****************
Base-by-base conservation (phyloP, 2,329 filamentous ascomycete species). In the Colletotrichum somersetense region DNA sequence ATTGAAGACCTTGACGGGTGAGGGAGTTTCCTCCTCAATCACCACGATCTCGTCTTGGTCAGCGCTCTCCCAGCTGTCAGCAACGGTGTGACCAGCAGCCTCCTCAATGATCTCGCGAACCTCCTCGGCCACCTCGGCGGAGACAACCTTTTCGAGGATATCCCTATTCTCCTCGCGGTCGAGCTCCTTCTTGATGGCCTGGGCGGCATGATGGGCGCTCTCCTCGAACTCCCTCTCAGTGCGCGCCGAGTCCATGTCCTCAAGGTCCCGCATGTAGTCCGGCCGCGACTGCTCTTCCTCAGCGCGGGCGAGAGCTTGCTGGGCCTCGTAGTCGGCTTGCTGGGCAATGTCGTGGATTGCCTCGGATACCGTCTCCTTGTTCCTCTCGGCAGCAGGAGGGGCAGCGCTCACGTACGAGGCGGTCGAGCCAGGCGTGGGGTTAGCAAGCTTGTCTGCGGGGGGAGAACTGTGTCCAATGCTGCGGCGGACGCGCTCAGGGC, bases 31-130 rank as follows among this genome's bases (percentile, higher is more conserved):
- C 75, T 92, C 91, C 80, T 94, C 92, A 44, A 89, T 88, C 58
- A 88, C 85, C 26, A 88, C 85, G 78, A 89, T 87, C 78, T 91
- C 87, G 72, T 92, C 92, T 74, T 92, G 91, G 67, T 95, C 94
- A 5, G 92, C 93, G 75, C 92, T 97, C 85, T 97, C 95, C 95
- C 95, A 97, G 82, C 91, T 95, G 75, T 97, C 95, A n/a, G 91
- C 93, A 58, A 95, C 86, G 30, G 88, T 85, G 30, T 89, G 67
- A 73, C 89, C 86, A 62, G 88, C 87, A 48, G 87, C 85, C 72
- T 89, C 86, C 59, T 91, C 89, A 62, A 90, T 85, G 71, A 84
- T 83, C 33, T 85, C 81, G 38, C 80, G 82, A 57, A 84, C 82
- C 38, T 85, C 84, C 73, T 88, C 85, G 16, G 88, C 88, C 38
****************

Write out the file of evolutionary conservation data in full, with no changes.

Base-by-base conservation (phyloP, 2,329 filamentous ascomycete species). In the Colletotrichum somersetense region DNA sequence ATTGAAGACCTTGACGGGTGAGGGAGTTTCCTCCTCAATCACCACGATCTCGTCTTGGTCAGCGCTCTCCCAGCTGTCAGCAACGGTGTGACCAGCAGCCTCCTCAATGATCTCGCGAACCTCCTCGGCCACCTCGGCGGAGACAACCTTTTCGAGGATATCCCTATTCTCCTCGCGGTCGAGCTCCTTCTTGATGGCCTGGGCGGCATGATGGGCGCTCTCCTCGAACTCCCTCTCAGTGCGCGCCGAGTCCATGTCCTCAAGGTCCCGCATGTAGTCCGGCCGCGACTGCTCTTCCTCAGCGCGGGCGAGAGCTTGCTGGGCCTCGTAGTCGGCTTGCTGGGCAATGTCGTGGATTGCCTCGGATACCGTCTCCTTGTTCCTCTCGGCAGCAGGAGGGGCAGCGCTCACGTACGAGGCGGTCGAGCCAGGCGTGGGGTTAGCAAGCTTGTCTGCGGGGGGAGAACTGTGTCCAATGCTGCGGCGGACGCGCTCAGGGC, bases 31-130 rank as follows among this genome's bases (percentile, higher is more conserved):
- C 75, T 92, C 91, C 80, T 94, C 92, A 44, A 89, T 88, C 58
- A 88, C 85, C 26, A 88, C 85, G 78, A 89, T 87, C 78, T 91
- C 87, G 72, T 92, C 92, T 74, T 92, G 91, G 67, T 95, C 94
- A 5, G 92, C 93, G 75, C 92, T 97, C 85, T 97, C 95, C 95
- C 95, A 97, G 82, C 91, T 95, G 75, T 97, C 95, A n/a, G 91
- C 93, A 58, A 95, C 86, G 30, G 88, T 85, G 30, T 89, G 67
- A 73, C 89, C 86, A 62, G 88, C 87, A 48, G 87, C 85, C 72
- T 89, C 86, C 59, T 91, C 89, A 62, A 90, T 85, G 71, A 84
- T 83, C 33, T 85, C 81, G 38, C 80, G 82, A 57, A 84, C 82
- C 38, T 85, C 84, C 73, T 88, C 85, G 16, G 88, C 88, C 38